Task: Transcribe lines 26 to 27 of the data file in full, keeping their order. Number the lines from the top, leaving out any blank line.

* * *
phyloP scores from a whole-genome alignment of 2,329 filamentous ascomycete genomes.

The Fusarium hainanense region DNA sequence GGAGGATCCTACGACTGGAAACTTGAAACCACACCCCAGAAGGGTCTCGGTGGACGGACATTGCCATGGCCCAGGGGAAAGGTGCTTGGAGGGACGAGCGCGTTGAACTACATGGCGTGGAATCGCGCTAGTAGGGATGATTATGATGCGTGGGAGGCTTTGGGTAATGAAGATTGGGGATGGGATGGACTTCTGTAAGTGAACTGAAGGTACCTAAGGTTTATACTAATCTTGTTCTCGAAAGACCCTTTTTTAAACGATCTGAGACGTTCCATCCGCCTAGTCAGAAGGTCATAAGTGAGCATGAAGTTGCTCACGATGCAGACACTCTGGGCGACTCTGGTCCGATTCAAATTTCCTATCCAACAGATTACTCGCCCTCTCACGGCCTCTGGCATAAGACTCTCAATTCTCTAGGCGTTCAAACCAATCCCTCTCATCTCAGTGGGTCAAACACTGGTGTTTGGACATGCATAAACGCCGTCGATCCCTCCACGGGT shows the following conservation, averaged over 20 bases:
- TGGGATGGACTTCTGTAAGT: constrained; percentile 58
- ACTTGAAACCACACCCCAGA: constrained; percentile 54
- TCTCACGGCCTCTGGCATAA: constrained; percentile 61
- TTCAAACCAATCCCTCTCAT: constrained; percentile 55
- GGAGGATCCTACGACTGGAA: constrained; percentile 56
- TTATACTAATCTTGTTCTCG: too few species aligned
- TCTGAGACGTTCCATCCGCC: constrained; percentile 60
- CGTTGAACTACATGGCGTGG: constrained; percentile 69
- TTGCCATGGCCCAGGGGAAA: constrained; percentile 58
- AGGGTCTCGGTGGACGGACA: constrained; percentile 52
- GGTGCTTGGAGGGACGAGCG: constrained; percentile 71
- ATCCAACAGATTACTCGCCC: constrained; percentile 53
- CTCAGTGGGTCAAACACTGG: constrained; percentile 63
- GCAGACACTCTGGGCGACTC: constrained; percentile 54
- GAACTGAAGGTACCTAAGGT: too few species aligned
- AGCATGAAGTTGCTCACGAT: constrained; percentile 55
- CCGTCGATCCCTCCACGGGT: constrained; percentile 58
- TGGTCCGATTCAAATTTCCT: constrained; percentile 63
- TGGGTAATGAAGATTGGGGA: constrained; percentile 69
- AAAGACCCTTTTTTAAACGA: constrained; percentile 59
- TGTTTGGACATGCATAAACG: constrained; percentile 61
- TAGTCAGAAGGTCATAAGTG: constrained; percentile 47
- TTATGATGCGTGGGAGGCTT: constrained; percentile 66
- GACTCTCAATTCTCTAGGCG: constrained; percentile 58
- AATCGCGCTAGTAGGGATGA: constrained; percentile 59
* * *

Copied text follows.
- GACTCTCAATTCTCTAGGCG: constrained; percentile 58
- AATCGCGCTAGTAGGGATGA: constrained; percentile 59